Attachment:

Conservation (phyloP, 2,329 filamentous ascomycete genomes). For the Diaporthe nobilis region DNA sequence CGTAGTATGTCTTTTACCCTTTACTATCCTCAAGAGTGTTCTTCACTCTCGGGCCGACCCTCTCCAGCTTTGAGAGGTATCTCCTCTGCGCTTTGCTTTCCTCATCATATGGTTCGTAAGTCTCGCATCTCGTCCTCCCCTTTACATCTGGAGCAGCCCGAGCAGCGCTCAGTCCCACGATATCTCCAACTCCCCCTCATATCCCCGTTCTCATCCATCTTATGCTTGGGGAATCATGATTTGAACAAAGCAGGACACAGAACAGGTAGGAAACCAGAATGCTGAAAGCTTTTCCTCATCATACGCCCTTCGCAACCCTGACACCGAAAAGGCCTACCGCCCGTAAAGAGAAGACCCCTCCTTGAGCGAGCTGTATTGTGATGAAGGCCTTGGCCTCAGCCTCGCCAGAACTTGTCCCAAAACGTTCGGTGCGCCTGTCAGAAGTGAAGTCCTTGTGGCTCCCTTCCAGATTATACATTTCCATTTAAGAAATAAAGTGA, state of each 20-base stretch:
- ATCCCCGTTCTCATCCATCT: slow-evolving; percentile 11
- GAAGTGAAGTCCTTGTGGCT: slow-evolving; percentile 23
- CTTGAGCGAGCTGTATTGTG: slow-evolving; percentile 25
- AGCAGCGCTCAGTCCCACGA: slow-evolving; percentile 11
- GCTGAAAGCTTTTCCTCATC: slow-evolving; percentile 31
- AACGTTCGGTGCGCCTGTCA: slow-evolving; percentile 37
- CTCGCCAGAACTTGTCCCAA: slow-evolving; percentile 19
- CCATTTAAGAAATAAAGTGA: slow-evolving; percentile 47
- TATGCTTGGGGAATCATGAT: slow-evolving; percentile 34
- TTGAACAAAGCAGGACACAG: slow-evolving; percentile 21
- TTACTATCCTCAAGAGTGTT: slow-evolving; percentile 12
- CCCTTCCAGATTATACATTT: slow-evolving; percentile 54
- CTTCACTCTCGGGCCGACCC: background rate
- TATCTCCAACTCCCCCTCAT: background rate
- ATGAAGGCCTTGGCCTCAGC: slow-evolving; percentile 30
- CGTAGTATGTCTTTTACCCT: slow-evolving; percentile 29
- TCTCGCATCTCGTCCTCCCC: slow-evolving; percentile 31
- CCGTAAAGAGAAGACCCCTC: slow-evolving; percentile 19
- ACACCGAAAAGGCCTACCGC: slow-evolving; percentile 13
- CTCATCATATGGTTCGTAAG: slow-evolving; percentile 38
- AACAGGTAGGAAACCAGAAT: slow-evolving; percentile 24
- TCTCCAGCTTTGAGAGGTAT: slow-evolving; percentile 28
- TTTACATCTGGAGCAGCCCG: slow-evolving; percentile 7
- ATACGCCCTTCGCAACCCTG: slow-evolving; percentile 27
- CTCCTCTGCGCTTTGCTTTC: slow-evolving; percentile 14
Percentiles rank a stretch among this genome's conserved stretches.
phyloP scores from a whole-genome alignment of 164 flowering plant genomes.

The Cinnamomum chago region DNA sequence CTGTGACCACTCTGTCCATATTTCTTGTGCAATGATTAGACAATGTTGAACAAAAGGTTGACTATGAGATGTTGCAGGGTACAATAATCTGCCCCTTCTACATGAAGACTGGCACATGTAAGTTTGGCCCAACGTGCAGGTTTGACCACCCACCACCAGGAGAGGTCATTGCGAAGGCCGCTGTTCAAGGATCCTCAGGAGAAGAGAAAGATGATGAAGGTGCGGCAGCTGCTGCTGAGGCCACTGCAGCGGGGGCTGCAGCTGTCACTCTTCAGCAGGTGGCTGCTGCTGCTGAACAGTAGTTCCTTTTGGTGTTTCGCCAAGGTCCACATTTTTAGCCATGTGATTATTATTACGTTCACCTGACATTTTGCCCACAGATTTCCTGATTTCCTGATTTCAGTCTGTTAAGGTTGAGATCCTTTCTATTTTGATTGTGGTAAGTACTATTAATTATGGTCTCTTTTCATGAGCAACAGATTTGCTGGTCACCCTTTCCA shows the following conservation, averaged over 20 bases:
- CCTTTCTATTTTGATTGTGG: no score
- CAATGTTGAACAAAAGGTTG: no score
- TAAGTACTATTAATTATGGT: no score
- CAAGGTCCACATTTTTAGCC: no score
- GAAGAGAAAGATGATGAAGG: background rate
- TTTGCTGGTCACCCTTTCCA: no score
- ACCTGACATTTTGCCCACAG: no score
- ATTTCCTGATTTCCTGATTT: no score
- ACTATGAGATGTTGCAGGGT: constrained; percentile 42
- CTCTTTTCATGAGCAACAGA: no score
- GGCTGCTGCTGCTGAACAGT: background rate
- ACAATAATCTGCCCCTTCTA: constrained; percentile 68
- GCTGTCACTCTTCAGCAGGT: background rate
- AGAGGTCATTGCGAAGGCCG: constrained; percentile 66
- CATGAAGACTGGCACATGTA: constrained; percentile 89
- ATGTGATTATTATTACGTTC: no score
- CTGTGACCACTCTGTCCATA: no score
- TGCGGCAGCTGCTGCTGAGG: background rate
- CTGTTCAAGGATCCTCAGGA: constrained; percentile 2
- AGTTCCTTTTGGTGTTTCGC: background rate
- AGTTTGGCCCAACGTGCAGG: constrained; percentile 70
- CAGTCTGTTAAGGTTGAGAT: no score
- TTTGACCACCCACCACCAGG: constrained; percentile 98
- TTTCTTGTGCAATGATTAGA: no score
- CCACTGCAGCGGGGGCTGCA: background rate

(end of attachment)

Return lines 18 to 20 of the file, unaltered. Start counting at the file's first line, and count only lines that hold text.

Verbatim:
- TCTCGCATCTCGTCCTCCCC: slow-evolving; percentile 31
- CCGTAAAGAGAAGACCCCTC: slow-evolving; percentile 19
- ACACCGAAAAGGCCTACCGC: slow-evolving; percentile 13